Story/photos Allen Best
Our weekend getaway had us in Salida on Saturday night, enjoying Mexican food while watching people frolic in the Arkansas River.
It’s a different town altogether from the one I first visited in 1978. The river was celebrated then, too, but the economy was based on extraction. There was a limestone quarry near Monarch Pass that was part of the steel-making process in Pueblo. Many of the town’s residents worked 72 miles away at Climax, extracting molybdenum, which also has a key role as a strengthener of steel.
Then Ronald Reagan was elected president and the mines shut down. I think this was correlation, not causation, but my old friend, the late Ed Quillen, who had moved his family to Salida in its late days as a mining town, liked to point out that those in rural areas who had voted for Reagan tended to have bad outcomes. Kind of like the farmers today who voted for Trump in 2016.
Working then at the Mountain Mail, Ed was responsible for producing something called the Progress Edition. One year soon after the mining meltdown he focused the issue on Salida’s attributes as a haven for artists. And that is pretty much the story of Salida today. It’s warmer than the ski-anchored resorts, with a river more at the center, now filled with people of a certain age for whom a good hospital also matters.
Is Salida a role model for those coal towns that need to find a new career? As I’ve pointed out before, I’m not so sure that the coal towns have the same attributes – although Paonia has certainly been prospering as never before since its coal-based economy began snoozing, many of its new residents—well, no surprise here— people of a certain age seek to escape ski towns.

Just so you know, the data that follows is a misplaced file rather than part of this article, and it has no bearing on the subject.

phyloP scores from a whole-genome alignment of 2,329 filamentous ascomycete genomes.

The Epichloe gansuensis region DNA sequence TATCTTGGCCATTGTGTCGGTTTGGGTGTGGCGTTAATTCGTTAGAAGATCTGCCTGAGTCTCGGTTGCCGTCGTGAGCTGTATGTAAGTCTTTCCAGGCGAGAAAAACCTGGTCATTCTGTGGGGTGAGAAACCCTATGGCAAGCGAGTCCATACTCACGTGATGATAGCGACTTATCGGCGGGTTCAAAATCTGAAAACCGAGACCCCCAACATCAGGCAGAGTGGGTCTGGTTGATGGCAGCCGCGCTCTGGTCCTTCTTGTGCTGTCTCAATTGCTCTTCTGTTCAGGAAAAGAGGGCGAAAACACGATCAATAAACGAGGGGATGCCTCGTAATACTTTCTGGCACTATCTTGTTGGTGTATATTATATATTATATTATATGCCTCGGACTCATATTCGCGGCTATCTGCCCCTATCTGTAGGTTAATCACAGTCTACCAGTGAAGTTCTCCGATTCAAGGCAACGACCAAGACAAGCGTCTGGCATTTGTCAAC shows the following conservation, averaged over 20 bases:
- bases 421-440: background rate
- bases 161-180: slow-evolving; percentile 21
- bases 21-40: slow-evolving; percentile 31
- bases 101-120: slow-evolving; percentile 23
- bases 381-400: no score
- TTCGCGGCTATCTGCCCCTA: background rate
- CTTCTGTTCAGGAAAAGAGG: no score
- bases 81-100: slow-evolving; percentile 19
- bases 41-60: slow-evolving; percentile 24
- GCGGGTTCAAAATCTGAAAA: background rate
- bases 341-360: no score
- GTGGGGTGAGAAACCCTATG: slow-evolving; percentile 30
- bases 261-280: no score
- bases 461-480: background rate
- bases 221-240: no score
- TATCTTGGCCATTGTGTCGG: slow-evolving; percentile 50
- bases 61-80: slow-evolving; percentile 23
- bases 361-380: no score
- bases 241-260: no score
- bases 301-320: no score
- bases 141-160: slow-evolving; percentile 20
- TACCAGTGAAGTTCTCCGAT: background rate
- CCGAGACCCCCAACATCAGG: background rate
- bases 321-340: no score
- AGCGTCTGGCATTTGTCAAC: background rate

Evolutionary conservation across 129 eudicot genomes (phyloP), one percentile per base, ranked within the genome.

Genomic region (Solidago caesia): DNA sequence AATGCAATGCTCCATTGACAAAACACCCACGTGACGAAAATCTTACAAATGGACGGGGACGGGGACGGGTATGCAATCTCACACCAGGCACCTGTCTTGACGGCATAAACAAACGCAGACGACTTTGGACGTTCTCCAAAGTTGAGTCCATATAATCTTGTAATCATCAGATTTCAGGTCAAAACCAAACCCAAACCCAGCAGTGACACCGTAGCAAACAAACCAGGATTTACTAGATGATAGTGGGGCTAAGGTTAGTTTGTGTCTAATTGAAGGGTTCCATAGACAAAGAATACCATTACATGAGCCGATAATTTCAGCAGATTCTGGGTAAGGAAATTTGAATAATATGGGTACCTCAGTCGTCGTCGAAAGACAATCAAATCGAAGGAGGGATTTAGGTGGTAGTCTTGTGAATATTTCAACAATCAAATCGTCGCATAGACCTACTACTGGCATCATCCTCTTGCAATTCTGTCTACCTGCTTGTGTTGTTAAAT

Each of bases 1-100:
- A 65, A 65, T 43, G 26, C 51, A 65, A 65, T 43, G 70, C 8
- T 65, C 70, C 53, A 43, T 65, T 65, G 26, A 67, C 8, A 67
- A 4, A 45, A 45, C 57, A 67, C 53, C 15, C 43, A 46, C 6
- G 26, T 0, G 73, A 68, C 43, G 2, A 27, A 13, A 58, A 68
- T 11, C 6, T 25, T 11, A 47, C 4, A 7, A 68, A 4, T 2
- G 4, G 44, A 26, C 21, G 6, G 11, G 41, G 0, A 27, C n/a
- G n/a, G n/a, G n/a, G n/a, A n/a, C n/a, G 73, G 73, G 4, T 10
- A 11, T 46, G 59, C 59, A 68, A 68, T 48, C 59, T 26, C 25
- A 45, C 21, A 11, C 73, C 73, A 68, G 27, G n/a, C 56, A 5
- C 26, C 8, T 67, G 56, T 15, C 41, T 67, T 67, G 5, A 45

In fact, Cathy and I have gotten-away to Saguache, near the top of the San Luis Valley, several times in recent years. It’s higher in elevation than I like, about 7,800 feet, but somehow I seem to breathe easier once I take in those big spaces of the San Luis Valley, rimmed by mountains east and west. And we can afford the price of the motel there.
Luckily, I can point to some of the mountains as ones I climbed when in my prime or, in wheezing fashion, just beyond: Kit Carson, Challenger, and just below 14,000 feet, Adams, a Sheep and one or two others.
Saguache has two or three passable restaurants and, at the old Ute theater, had a folk festival going last weekend. As for that old hotel, it looks available and still in need of work.
Across the street was an old Japanese pickup, a four-wheeler, but with a rusted shell, as had occurred with my old Toyota before I abandoned it with 376,000 miles on the odometer. It was a nice portable motel room.
Rust or not, I wonder what happened that all of our pickups became super-sized. It came during a time when people have become supersized, too. Causation or correlation?
The story here in Salida and Saguache, I think, is of increments but also anchors and also transportation corridors. Salida is not on an interstate highway, but it is on Highway 50. Saguache is more off the beaten path.
Too, Salida has the river, a ski area about 20 minutes away. Saguache has … well, the big sky.
That old hotel may yet get the work it needs to be a viable property. But Ed has been gone now for 7 years, and I suspect I’ll be gone, too, before Saguache becomes a tourist hot spot. That’s OK. It’s nice to know that there are still places with rusted pickups.